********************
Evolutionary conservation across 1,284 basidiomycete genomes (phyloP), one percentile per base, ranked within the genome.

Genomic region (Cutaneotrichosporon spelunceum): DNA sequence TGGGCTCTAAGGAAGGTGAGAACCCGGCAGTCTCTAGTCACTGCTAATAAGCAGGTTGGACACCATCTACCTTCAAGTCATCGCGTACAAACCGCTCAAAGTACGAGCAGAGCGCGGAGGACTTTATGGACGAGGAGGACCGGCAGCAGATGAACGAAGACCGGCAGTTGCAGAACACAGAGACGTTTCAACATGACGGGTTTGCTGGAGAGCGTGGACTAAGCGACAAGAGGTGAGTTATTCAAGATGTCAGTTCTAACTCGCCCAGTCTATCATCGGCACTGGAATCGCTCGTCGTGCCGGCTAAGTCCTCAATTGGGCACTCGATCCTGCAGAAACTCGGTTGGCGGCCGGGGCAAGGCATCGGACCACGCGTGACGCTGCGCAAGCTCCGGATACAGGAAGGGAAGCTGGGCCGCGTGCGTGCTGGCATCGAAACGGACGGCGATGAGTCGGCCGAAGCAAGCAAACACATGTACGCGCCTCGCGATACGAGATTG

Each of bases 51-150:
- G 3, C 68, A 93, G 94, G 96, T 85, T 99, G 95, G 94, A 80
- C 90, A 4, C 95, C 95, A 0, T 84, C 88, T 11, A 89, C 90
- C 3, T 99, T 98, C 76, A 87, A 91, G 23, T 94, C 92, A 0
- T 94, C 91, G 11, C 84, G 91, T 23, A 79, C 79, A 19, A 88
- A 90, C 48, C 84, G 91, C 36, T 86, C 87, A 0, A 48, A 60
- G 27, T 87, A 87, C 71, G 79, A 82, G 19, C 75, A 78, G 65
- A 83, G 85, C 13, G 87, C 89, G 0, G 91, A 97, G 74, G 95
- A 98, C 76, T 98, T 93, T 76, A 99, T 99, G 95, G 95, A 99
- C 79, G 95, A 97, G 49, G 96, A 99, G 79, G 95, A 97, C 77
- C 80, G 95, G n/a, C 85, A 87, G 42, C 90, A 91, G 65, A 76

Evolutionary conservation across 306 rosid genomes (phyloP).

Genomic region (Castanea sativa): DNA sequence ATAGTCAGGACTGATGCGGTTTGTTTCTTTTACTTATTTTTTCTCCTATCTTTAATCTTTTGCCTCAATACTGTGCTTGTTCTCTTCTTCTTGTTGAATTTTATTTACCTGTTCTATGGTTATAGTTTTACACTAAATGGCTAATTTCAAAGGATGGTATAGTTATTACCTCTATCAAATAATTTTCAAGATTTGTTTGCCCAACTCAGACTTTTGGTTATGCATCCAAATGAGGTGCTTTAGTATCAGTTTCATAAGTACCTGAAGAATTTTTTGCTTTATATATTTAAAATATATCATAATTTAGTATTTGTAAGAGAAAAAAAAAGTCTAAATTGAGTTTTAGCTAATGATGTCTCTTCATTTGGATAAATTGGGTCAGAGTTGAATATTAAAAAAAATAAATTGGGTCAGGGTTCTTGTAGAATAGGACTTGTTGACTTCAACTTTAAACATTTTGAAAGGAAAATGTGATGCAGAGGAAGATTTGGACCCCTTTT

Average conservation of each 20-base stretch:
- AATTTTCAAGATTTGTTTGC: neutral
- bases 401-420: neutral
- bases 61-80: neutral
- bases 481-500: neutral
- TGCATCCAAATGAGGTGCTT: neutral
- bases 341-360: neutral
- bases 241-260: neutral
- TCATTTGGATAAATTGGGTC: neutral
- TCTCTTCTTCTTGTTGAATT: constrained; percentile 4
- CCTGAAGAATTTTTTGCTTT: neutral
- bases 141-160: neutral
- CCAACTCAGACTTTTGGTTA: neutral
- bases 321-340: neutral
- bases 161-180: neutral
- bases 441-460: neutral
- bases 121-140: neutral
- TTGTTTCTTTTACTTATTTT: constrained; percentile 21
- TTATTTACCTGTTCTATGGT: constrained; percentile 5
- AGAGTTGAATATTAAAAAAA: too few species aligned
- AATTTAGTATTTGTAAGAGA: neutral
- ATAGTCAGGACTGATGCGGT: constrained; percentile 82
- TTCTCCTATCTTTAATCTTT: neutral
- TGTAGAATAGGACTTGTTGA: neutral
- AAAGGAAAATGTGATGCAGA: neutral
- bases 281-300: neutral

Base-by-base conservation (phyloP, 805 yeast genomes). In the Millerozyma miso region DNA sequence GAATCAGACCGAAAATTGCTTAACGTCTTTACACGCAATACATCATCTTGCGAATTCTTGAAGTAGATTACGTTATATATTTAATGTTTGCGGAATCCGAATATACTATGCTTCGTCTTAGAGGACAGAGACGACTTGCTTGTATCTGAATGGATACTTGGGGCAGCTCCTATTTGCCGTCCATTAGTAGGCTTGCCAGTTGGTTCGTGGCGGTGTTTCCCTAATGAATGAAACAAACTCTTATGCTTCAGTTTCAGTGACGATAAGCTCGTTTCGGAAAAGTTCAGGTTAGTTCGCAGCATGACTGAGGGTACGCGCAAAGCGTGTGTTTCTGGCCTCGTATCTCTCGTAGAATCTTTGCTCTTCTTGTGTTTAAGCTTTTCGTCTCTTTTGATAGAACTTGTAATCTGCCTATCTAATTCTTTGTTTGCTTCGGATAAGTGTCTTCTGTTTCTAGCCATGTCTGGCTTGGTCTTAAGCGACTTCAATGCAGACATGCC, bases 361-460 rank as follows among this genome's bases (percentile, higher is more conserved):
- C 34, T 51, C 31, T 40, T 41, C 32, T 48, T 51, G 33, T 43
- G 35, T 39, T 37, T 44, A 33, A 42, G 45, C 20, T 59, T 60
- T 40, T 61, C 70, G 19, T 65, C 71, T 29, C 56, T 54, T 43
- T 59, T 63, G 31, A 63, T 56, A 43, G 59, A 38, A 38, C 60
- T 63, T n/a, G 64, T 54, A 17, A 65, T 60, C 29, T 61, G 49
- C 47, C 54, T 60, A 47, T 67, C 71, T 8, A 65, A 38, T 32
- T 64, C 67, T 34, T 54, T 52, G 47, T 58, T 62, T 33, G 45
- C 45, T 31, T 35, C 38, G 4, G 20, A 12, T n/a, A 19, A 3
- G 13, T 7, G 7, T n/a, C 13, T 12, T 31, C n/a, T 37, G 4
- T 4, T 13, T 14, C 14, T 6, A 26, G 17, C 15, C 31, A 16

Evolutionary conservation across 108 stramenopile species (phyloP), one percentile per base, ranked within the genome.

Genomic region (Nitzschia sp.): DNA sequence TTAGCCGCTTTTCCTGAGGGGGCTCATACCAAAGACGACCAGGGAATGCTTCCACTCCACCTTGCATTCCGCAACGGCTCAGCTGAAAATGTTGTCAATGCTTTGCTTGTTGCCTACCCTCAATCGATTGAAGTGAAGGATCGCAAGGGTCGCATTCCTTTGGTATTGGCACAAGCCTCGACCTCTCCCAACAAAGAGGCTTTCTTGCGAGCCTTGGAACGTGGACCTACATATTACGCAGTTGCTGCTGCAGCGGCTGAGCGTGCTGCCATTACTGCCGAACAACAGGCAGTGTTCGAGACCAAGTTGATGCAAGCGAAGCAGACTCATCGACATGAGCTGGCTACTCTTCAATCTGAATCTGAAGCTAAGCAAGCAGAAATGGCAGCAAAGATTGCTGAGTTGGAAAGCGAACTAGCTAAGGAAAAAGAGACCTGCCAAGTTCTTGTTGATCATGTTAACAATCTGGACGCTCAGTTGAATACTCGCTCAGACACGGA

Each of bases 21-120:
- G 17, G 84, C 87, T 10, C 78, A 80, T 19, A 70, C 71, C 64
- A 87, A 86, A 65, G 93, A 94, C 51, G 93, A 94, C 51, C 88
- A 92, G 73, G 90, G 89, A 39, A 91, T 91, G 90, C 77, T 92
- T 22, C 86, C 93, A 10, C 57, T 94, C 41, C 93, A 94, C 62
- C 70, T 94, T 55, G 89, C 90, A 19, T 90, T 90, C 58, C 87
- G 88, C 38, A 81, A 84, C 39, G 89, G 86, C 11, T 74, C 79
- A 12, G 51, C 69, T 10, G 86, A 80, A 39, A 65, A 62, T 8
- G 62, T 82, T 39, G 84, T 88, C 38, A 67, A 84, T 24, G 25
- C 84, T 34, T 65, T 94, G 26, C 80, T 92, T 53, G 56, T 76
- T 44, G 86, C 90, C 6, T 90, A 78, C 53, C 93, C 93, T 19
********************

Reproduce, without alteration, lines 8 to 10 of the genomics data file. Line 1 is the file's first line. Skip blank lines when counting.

- A 90, C 48, C 84, G 91, C 36, T 86, C 87, A 0, A 48, A 60
- G 27, T 87, A 87, C 71, G 79, A 82, G 19, C 75, A 78, G 65
- A 83, G 85, C 13, G 87, C 89, G 0, G 91, A 97, G 74, G 95